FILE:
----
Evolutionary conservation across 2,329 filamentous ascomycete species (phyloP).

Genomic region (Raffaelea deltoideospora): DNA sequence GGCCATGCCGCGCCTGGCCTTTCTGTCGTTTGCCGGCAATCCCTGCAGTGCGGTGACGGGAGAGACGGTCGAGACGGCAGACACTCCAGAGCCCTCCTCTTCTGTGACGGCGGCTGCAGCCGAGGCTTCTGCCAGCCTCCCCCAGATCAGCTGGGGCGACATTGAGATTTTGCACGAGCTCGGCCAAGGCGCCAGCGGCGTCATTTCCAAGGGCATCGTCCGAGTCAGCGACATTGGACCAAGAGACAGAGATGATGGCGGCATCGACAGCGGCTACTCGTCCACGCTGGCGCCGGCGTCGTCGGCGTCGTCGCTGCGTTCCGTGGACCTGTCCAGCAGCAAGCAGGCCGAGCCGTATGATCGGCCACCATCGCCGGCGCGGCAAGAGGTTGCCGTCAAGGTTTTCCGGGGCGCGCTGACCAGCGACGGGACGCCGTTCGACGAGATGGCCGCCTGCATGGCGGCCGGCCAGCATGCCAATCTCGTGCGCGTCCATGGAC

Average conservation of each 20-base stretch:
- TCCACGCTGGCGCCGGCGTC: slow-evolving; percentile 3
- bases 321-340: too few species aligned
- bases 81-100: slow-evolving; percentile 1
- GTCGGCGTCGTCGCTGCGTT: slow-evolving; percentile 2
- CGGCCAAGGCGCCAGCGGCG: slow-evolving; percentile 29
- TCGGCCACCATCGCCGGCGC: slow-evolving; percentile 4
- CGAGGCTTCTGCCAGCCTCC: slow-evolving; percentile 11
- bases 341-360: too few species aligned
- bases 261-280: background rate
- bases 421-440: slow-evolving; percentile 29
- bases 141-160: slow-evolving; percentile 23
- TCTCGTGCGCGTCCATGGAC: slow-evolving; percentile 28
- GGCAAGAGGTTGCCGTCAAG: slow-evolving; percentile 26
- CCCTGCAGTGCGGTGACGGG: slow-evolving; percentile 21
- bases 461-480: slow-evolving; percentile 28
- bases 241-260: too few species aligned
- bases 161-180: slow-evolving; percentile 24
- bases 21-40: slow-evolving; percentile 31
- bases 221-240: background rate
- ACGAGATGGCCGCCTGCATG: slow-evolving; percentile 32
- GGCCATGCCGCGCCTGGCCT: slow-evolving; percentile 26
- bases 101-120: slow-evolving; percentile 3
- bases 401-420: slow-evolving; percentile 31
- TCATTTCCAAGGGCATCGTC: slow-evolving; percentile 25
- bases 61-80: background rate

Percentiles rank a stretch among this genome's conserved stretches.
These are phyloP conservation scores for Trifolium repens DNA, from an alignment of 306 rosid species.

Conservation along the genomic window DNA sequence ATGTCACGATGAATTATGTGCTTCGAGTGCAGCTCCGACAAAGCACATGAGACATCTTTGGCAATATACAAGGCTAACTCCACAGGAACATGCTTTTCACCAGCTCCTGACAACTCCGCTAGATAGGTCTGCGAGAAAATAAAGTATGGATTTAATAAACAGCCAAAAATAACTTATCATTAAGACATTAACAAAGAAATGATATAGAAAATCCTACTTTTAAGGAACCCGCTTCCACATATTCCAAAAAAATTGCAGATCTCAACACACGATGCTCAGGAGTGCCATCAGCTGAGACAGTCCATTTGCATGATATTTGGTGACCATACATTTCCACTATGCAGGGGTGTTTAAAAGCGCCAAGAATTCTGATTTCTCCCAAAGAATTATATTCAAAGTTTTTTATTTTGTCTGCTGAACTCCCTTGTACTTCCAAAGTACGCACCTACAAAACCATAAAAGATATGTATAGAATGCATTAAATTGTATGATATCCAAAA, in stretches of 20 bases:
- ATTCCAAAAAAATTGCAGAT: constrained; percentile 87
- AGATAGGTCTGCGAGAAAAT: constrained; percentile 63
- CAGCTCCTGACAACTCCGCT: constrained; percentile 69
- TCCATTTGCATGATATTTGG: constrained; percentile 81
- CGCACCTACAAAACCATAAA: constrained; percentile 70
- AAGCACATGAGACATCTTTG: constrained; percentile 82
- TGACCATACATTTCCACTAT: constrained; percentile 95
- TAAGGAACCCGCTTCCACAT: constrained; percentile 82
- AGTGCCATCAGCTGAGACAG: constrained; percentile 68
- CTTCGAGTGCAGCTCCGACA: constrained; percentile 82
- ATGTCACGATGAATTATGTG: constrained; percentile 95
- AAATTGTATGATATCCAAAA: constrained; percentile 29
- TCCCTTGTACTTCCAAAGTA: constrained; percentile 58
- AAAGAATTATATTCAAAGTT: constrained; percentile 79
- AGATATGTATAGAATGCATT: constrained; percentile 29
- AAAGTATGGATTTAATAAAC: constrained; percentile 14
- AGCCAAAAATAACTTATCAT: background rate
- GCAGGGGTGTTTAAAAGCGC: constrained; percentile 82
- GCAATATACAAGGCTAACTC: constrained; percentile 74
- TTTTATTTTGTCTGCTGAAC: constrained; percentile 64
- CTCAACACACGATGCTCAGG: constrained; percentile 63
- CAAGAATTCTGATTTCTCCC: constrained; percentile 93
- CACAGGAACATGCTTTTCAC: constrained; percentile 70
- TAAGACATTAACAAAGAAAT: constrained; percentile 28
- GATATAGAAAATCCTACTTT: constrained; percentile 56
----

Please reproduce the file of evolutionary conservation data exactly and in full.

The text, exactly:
Evolutionary conservation across 2,329 filamentous ascomycete species (phyloP).

Genomic region (Raffaelea deltoideospora): DNA sequence GGCCATGCCGCGCCTGGCCTTTCTGTCGTTTGCCGGCAATCCCTGCAGTGCGGTGACGGGAGAGACGGTCGAGACGGCAGACACTCCAGAGCCCTCCTCTTCTGTGACGGCGGCTGCAGCCGAGGCTTCTGCCAGCCTCCCCCAGATCAGCTGGGGCGACATTGAGATTTTGCACGAGCTCGGCCAAGGCGCCAGCGGCGTCATTTCCAAGGGCATCGTCCGAGTCAGCGACATTGGACCAAGAGACAGAGATGATGGCGGCATCGACAGCGGCTACTCGTCCACGCTGGCGCCGGCGTCGTCGGCGTCGTCGCTGCGTTCCGTGGACCTGTCCAGCAGCAAGCAGGCCGAGCCGTATGATCGGCCACCATCGCCGGCGCGGCAAGAGGTTGCCGTCAAGGTTTTCCGGGGCGCGCTGACCAGCGACGGGACGCCGTTCGACGAGATGGCCGCCTGCATGGCGGCCGGCCAGCATGCCAATCTCGTGCGCGTCCATGGAC

Average conservation of each 20-base stretch:
- TCCACGCTGGCGCCGGCGTC: slow-evolving; percentile 3
- bases 321-340: too few species aligned
- bases 81-100: slow-evolving; percentile 1
- GTCGGCGTCGTCGCTGCGTT: slow-evolving; percentile 2
- CGGCCAAGGCGCCAGCGGCG: slow-evolving; percentile 29
- TCGGCCACCATCGCCGGCGC: slow-evolving; percentile 4
- CGAGGCTTCTGCCAGCCTCC: slow-evolving; percentile 11
- bases 341-360: too few species aligned
- bases 261-280: background rate
- bases 421-440: slow-evolving; percentile 29
- bases 141-160: slow-evolving; percentile 23
- TCTCGTGCGCGTCCATGGAC: slow-evolving; percentile 28
- GGCAAGAGGTTGCCGTCAAG: slow-evolving; percentile 26
- CCCTGCAGTGCGGTGACGGG: slow-evolving; percentile 21
- bases 461-480: slow-evolving; percentile 28
- bases 241-260: too few species aligned
- bases 161-180: slow-evolving; percentile 24
- bases 21-40: slow-evolving; percentile 31
- bases 221-240: background rate
- ACGAGATGGCCGCCTGCATG: slow-evolving; percentile 32
- GGCCATGCCGCGCCTGGCCT: slow-evolving; percentile 26
- bases 101-120: slow-evolving; percentile 3
- bases 401-420: slow-evolving; percentile 31
- TCATTTCCAAGGGCATCGTC: slow-evolving; percentile 25
- bases 61-80: background rate

Percentiles rank a stretch among this genome's conserved stretches.
These are phyloP conservation scores for Trifolium repens DNA, from an alignment of 306 rosid species.

Conservation along the genomic window DNA sequence ATGTCACGATGAATTATGTGCTTCGAGTGCAGCTCCGACAAAGCACATGAGACATCTTTGGCAATATACAAGGCTAACTCCACAGGAACATGCTTTTCACCAGCTCCTGACAACTCCGCTAGATAGGTCTGCGAGAAAATAAAGTATGGATTTAATAAACAGCCAAAAATAACTTATCATTAAGACATTAACAAAGAAATGATATAGAAAATCCTACTTTTAAGGAACCCGCTTCCACATATTCCAAAAAAATTGCAGATCTCAACACACGATGCTCAGGAGTGCCATCAGCTGAGACAGTCCATTTGCATGATATTTGGTGACCATACATTTCCACTATGCAGGGGTGTTTAAAAGCGCCAAGAATTCTGATTTCTCCCAAAGAATTATATTCAAAGTTTTTTATTTTGTCTGCTGAACTCCCTTGTACTTCCAAAGTACGCACCTACAAAACCATAAAAGATATGTATAGAATGCATTAAATTGTATGATATCCAAAA, in stretches of 20 bases:
- ATTCCAAAAAAATTGCAGAT: constrained; percentile 87
- AGATAGGTCTGCGAGAAAAT: constrained; percentile 63
- CAGCTCCTGACAACTCCGCT: constrained; percentile 69
- TCCATTTGCATGATATTTGG: constrained; percentile 81
- CGCACCTACAAAACCATAAA: constrained; percentile 70
- AAGCACATGAGACATCTTTG: constrained; percentile 82
- TGACCATACATTTCCACTAT: constrained; percentile 95
- TAAGGAACCCGCTTCCACAT: constrained; percentile 82
- AGTGCCATCAGCTGAGACAG: constrained; percentile 68
- CTTCGAGTGCAGCTCCGACA: constrained; percentile 82
- ATGTCACGATGAATTATGTG: constrained; percentile 95
- AAATTGTATGATATCCAAAA: constrained; percentile 29
- TCCCTTGTACTTCCAAAGTA: constrained; percentile 58
- AAAGAATTATATTCAAAGTT: constrained; percentile 79
- AGATATGTATAGAATGCATT: constrained; percentile 29
- AAAGTATGGATTTAATAAAC: constrained; percentile 14
- AGCCAAAAATAACTTATCAT: background rate
- GCAGGGGTGTTTAAAAGCGC: constrained; percentile 82
- GCAATATACAAGGCTAACTC: constrained; percentile 74
- TTTTATTTTGTCTGCTGAAC: constrained; percentile 64
- CTCAACACACGATGCTCAGG: constrained; percentile 63
- CAAGAATTCTGATTTCTCCC: constrained; percentile 93
- CACAGGAACATGCTTTTCAC: constrained; percentile 70
- TAAGACATTAACAAAGAAAT: constrained; percentile 28
- GATATAGAAAATCCTACTTT: constrained; percentile 56